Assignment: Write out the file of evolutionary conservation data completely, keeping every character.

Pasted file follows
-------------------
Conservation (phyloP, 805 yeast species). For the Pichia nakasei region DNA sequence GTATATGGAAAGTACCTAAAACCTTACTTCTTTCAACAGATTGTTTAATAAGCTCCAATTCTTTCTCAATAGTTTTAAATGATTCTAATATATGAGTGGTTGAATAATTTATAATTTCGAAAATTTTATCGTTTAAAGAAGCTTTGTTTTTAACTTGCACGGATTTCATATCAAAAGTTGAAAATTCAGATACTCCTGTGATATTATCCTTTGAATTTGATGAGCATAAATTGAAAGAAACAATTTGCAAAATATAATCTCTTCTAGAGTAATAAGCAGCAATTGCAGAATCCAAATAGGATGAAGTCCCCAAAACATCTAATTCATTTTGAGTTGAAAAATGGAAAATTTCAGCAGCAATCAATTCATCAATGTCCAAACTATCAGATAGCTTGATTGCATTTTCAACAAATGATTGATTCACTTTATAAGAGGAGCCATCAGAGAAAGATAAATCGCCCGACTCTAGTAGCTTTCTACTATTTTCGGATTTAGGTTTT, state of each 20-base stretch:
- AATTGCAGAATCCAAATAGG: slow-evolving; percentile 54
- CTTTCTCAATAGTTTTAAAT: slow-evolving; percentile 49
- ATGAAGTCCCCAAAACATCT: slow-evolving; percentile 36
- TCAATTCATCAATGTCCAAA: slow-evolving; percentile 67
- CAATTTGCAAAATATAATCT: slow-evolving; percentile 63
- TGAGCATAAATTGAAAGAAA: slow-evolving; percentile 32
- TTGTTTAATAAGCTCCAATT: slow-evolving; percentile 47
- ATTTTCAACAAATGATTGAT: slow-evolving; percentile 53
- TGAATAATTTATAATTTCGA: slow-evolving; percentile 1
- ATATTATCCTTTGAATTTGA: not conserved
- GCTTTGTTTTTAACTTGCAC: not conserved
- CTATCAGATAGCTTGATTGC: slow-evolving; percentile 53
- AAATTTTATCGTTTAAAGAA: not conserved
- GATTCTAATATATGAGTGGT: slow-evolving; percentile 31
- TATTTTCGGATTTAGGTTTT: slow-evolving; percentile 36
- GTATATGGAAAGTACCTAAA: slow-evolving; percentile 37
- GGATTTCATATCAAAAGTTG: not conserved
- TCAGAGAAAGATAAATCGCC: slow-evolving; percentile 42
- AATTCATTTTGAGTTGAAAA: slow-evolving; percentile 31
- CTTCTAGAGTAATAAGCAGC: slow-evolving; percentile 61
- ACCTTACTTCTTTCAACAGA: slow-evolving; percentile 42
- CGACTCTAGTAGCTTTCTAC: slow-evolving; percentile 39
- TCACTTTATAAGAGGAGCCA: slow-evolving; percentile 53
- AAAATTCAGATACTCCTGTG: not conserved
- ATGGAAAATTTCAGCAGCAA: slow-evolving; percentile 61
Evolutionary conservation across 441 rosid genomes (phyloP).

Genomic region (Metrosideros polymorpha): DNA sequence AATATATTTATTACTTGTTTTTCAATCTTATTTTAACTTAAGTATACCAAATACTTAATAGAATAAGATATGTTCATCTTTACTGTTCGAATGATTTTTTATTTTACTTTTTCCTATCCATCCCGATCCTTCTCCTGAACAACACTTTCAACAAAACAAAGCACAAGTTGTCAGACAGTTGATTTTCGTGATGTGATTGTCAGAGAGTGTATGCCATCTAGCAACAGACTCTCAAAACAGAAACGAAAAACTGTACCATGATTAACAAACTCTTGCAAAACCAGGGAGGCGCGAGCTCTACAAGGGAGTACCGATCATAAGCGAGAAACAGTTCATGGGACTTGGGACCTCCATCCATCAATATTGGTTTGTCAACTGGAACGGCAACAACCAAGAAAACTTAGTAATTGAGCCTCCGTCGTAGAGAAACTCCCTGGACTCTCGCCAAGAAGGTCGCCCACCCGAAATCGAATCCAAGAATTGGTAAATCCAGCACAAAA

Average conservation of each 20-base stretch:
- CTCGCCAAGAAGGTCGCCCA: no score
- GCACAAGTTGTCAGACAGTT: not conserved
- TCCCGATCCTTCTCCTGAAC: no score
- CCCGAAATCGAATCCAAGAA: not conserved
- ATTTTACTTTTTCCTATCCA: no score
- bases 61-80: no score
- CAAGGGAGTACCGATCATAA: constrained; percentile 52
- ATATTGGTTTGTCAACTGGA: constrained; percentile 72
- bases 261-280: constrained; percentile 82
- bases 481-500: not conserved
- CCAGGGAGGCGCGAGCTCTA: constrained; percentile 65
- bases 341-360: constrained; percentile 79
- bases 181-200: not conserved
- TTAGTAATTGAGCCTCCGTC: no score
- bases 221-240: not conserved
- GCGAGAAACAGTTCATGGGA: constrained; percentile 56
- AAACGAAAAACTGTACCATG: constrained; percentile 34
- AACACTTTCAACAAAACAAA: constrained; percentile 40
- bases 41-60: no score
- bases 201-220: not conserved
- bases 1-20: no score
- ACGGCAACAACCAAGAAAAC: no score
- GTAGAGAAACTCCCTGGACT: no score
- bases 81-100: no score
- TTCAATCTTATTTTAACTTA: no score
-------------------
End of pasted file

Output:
Conservation (phyloP, 805 yeast species). For the Pichia nakasei region DNA sequence GTATATGGAAAGTACCTAAAACCTTACTTCTTTCAACAGATTGTTTAATAAGCTCCAATTCTTTCTCAATAGTTTTAAATGATTCTAATATATGAGTGGTTGAATAATTTATAATTTCGAAAATTTTATCGTTTAAAGAAGCTTTGTTTTTAACTTGCACGGATTTCATATCAAAAGTTGAAAATTCAGATACTCCTGTGATATTATCCTTTGAATTTGATGAGCATAAATTGAAAGAAACAATTTGCAAAATATAATCTCTTCTAGAGTAATAAGCAGCAATTGCAGAATCCAAATAGGATGAAGTCCCCAAAACATCTAATTCATTTTGAGTTGAAAAATGGAAAATTTCAGCAGCAATCAATTCATCAATGTCCAAACTATCAGATAGCTTGATTGCATTTTCAACAAATGATTGATTCACTTTATAAGAGGAGCCATCAGAGAAAGATAAATCGCCCGACTCTAGTAGCTTTCTACTATTTTCGGATTTAGGTTTT, state of each 20-base stretch:
- AATTGCAGAATCCAAATAGG: slow-evolving; percentile 54
- CTTTCTCAATAGTTTTAAAT: slow-evolving; percentile 49
- ATGAAGTCCCCAAAACATCT: slow-evolving; percentile 36
- TCAATTCATCAATGTCCAAA: slow-evolving; percentile 67
- CAATTTGCAAAATATAATCT: slow-evolving; percentile 63
- TGAGCATAAATTGAAAGAAA: slow-evolving; percentile 32
- TTGTTTAATAAGCTCCAATT: slow-evolving; percentile 47
- ATTTTCAACAAATGATTGAT: slow-evolving; percentile 53
- TGAATAATTTATAATTTCGA: slow-evolving; percentile 1
- ATATTATCCTTTGAATTTGA: not conserved
- GCTTTGTTTTTAACTTGCAC: not conserved
- CTATCAGATAGCTTGATTGC: slow-evolving; percentile 53
- AAATTTTATCGTTTAAAGAA: not conserved
- GATTCTAATATATGAGTGGT: slow-evolving; percentile 31
- TATTTTCGGATTTAGGTTTT: slow-evolving; percentile 36
- GTATATGGAAAGTACCTAAA: slow-evolving; percentile 37
- GGATTTCATATCAAAAGTTG: not conserved
- TCAGAGAAAGATAAATCGCC: slow-evolving; percentile 42
- AATTCATTTTGAGTTGAAAA: slow-evolving; percentile 31
- CTTCTAGAGTAATAAGCAGC: slow-evolving; percentile 61
- ACCTTACTTCTTTCAACAGA: slow-evolving; percentile 42
- CGACTCTAGTAGCTTTCTAC: slow-evolving; percentile 39
- TCACTTTATAAGAGGAGCCA: slow-evolving; percentile 53
- AAAATTCAGATACTCCTGTG: not conserved
- ATGGAAAATTTCAGCAGCAA: slow-evolving; percentile 61
Evolutionary conservation across 441 rosid genomes (phyloP).

Genomic region (Metrosideros polymorpha): DNA sequence AATATATTTATTACTTGTTTTTCAATCTTATTTTAACTTAAGTATACCAAATACTTAATAGAATAAGATATGTTCATCTTTACTGTTCGAATGATTTTTTATTTTACTTTTTCCTATCCATCCCGATCCTTCTCCTGAACAACACTTTCAACAAAACAAAGCACAAGTTGTCAGACAGTTGATTTTCGTGATGTGATTGTCAGAGAGTGTATGCCATCTAGCAACAGACTCTCAAAACAGAAACGAAAAACTGTACCATGATTAACAAACTCTTGCAAAACCAGGGAGGCGCGAGCTCTACAAGGGAGTACCGATCATAAGCGAGAAACAGTTCATGGGACTTGGGACCTCCATCCATCAATATTGGTTTGTCAACTGGAACGGCAACAACCAAGAAAACTTAGTAATTGAGCCTCCGTCGTAGAGAAACTCCCTGGACTCTCGCCAAGAAGGTCGCCCACCCGAAATCGAATCCAAGAATTGGTAAATCCAGCACAAAA

Average conservation of each 20-base stretch:
- CTCGCCAAGAAGGTCGCCCA: no score
- GCACAAGTTGTCAGACAGTT: not conserved
- TCCCGATCCTTCTCCTGAAC: no score
- CCCGAAATCGAATCCAAGAA: not conserved
- ATTTTACTTTTTCCTATCCA: no score
- bases 61-80: no score
- CAAGGGAGTACCGATCATAA: constrained; percentile 52
- ATATTGGTTTGTCAACTGGA: constrained; percentile 72
- bases 261-280: constrained; percentile 82
- bases 481-500: not conserved
- CCAGGGAGGCGCGAGCTCTA: constrained; percentile 65
- bases 341-360: constrained; percentile 79
- bases 181-200: not conserved
- TTAGTAATTGAGCCTCCGTC: no score
- bases 221-240: not conserved
- GCGAGAAACAGTTCATGGGA: constrained; percentile 56
- AAACGAAAAACTGTACCATG: constrained; percentile 34
- AACACTTTCAACAAAACAAA: constrained; percentile 40
- bases 41-60: no score
- bases 201-220: not conserved
- bases 1-20: no score
- ACGGCAACAACCAAGAAAAC: no score
- GTAGAGAAACTCCCTGGACT: no score
- bases 81-100: no score
- TTCAATCTTATTTTAACTTA: no score